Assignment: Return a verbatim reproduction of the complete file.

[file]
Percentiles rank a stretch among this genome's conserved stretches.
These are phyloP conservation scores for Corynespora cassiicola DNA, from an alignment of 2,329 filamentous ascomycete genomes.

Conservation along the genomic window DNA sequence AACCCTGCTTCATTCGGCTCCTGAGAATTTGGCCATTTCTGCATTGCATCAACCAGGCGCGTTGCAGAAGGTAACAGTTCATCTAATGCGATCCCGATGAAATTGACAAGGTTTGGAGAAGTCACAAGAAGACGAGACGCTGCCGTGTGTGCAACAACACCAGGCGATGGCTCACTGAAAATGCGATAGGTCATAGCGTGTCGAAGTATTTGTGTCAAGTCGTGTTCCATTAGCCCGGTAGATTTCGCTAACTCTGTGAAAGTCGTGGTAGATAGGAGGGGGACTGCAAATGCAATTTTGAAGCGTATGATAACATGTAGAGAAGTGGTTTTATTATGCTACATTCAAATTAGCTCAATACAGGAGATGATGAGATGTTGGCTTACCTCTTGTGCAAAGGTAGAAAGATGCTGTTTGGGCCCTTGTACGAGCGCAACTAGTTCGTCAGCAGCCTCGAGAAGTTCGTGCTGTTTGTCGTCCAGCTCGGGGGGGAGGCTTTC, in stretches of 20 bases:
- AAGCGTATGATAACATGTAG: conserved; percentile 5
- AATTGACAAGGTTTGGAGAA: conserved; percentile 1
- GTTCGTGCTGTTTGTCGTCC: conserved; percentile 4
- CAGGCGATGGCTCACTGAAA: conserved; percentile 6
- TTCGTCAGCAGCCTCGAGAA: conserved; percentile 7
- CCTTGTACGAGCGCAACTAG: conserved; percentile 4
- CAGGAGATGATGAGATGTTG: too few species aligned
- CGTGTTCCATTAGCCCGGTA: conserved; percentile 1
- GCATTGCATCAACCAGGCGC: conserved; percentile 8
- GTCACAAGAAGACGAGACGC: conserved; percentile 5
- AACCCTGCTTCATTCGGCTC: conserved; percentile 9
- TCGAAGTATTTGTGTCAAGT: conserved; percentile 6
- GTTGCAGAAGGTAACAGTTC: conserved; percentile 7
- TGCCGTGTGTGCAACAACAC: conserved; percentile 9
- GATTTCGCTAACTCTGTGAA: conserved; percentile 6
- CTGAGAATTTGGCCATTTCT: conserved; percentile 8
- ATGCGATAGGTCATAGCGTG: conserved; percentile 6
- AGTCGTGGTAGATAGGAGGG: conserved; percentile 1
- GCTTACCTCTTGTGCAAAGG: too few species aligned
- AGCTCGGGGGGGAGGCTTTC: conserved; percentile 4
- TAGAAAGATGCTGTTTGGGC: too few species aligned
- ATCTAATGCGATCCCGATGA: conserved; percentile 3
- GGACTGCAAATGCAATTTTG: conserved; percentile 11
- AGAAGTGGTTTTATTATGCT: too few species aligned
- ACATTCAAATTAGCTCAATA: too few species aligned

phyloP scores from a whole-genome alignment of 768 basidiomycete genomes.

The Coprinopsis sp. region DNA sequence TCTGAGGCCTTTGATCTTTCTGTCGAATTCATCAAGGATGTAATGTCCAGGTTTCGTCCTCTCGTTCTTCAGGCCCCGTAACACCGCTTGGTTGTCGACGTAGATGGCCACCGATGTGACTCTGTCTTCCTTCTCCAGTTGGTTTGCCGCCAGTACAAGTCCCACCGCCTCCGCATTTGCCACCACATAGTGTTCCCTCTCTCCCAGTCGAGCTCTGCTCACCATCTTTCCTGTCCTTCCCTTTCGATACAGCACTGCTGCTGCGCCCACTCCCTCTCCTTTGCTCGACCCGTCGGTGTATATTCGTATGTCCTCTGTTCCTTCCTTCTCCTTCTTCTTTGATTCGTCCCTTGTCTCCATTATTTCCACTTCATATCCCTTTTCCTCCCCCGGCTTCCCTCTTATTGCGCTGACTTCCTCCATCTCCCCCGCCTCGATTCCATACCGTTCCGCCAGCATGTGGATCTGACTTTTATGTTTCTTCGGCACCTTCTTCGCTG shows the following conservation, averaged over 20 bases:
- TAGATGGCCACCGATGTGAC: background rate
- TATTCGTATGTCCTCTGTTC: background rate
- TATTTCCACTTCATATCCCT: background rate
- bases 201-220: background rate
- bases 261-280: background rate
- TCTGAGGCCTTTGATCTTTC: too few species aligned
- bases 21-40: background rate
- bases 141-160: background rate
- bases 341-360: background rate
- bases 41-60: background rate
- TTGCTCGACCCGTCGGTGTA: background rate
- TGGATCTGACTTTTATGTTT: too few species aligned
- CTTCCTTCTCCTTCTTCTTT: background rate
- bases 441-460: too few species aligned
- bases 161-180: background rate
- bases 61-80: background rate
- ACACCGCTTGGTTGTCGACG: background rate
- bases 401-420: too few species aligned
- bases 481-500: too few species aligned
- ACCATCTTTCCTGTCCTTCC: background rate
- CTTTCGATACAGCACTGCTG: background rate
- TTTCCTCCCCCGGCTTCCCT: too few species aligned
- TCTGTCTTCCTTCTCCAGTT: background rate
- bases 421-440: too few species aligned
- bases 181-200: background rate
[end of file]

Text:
Percentiles rank a stretch among this genome's conserved stretches.
These are phyloP conservation scores for Corynespora cassiicola DNA, from an alignment of 2,329 filamentous ascomycete genomes.

Conservation along the genomic window DNA sequence AACCCTGCTTCATTCGGCTCCTGAGAATTTGGCCATTTCTGCATTGCATCAACCAGGCGCGTTGCAGAAGGTAACAGTTCATCTAATGCGATCCCGATGAAATTGACAAGGTTTGGAGAAGTCACAAGAAGACGAGACGCTGCCGTGTGTGCAACAACACCAGGCGATGGCTCACTGAAAATGCGATAGGTCATAGCGTGTCGAAGTATTTGTGTCAAGTCGTGTTCCATTAGCCCGGTAGATTTCGCTAACTCTGTGAAAGTCGTGGTAGATAGGAGGGGGACTGCAAATGCAATTTTGAAGCGTATGATAACATGTAGAGAAGTGGTTTTATTATGCTACATTCAAATTAGCTCAATACAGGAGATGATGAGATGTTGGCTTACCTCTTGTGCAAAGGTAGAAAGATGCTGTTTGGGCCCTTGTACGAGCGCAACTAGTTCGTCAGCAGCCTCGAGAAGTTCGTGCTGTTTGTCGTCCAGCTCGGGGGGGAGGCTTTC, in stretches of 20 bases:
- AAGCGTATGATAACATGTAG: conserved; percentile 5
- AATTGACAAGGTTTGGAGAA: conserved; percentile 1
- GTTCGTGCTGTTTGTCGTCC: conserved; percentile 4
- CAGGCGATGGCTCACTGAAA: conserved; percentile 6
- TTCGTCAGCAGCCTCGAGAA: conserved; percentile 7
- CCTTGTACGAGCGCAACTAG: conserved; percentile 4
- CAGGAGATGATGAGATGTTG: too few species aligned
- CGTGTTCCATTAGCCCGGTA: conserved; percentile 1
- GCATTGCATCAACCAGGCGC: conserved; percentile 8
- GTCACAAGAAGACGAGACGC: conserved; percentile 5
- AACCCTGCTTCATTCGGCTC: conserved; percentile 9
- TCGAAGTATTTGTGTCAAGT: conserved; percentile 6
- GTTGCAGAAGGTAACAGTTC: conserved; percentile 7
- TGCCGTGTGTGCAACAACAC: conserved; percentile 9
- GATTTCGCTAACTCTGTGAA: conserved; percentile 6
- CTGAGAATTTGGCCATTTCT: conserved; percentile 8
- ATGCGATAGGTCATAGCGTG: conserved; percentile 6
- AGTCGTGGTAGATAGGAGGG: conserved; percentile 1
- GCTTACCTCTTGTGCAAAGG: too few species aligned
- AGCTCGGGGGGGAGGCTTTC: conserved; percentile 4
- TAGAAAGATGCTGTTTGGGC: too few species aligned
- ATCTAATGCGATCCCGATGA: conserved; percentile 3
- GGACTGCAAATGCAATTTTG: conserved; percentile 11
- AGAAGTGGTTTTATTATGCT: too few species aligned
- ACATTCAAATTAGCTCAATA: too few species aligned

phyloP scores from a whole-genome alignment of 768 basidiomycete genomes.

The Coprinopsis sp. region DNA sequence TCTGAGGCCTTTGATCTTTCTGTCGAATTCATCAAGGATGTAATGTCCAGGTTTCGTCCTCTCGTTCTTCAGGCCCCGTAACACCGCTTGGTTGTCGACGTAGATGGCCACCGATGTGACTCTGTCTTCCTTCTCCAGTTGGTTTGCCGCCAGTACAAGTCCCACCGCCTCCGCATTTGCCACCACATAGTGTTCCCTCTCTCCCAGTCGAGCTCTGCTCACCATCTTTCCTGTCCTTCCCTTTCGATACAGCACTGCTGCTGCGCCCACTCCCTCTCCTTTGCTCGACCCGTCGGTGTATATTCGTATGTCCTCTGTTCCTTCCTTCTCCTTCTTCTTTGATTCGTCCCTTGTCTCCATTATTTCCACTTCATATCCCTTTTCCTCCCCCGGCTTCCCTCTTATTGCGCTGACTTCCTCCATCTCCCCCGCCTCGATTCCATACCGTTCCGCCAGCATGTGGATCTGACTTTTATGTTTCTTCGGCACCTTCTTCGCTG shows the following conservation, averaged over 20 bases:
- TAGATGGCCACCGATGTGAC: background rate
- TATTCGTATGTCCTCTGTTC: background rate
- TATTTCCACTTCATATCCCT: background rate
- bases 201-220: background rate
- bases 261-280: background rate
- TCTGAGGCCTTTGATCTTTC: too few species aligned
- bases 21-40: background rate
- bases 141-160: background rate
- bases 341-360: background rate
- bases 41-60: background rate
- TTGCTCGACCCGTCGGTGTA: background rate
- TGGATCTGACTTTTATGTTT: too few species aligned
- CTTCCTTCTCCTTCTTCTTT: background rate
- bases 441-460: too few species aligned
- bases 161-180: background rate
- bases 61-80: background rate
- ACACCGCTTGGTTGTCGACG: background rate
- bases 401-420: too few species aligned
- bases 481-500: too few species aligned
- ACCATCTTTCCTGTCCTTCC: background rate
- CTTTCGATACAGCACTGCTG: background rate
- TTTCCTCCCCCGGCTTCCCT: too few species aligned
- TCTGTCTTCCTTCTCCAGTT: background rate
- bases 421-440: too few species aligned
- bases 181-200: background rate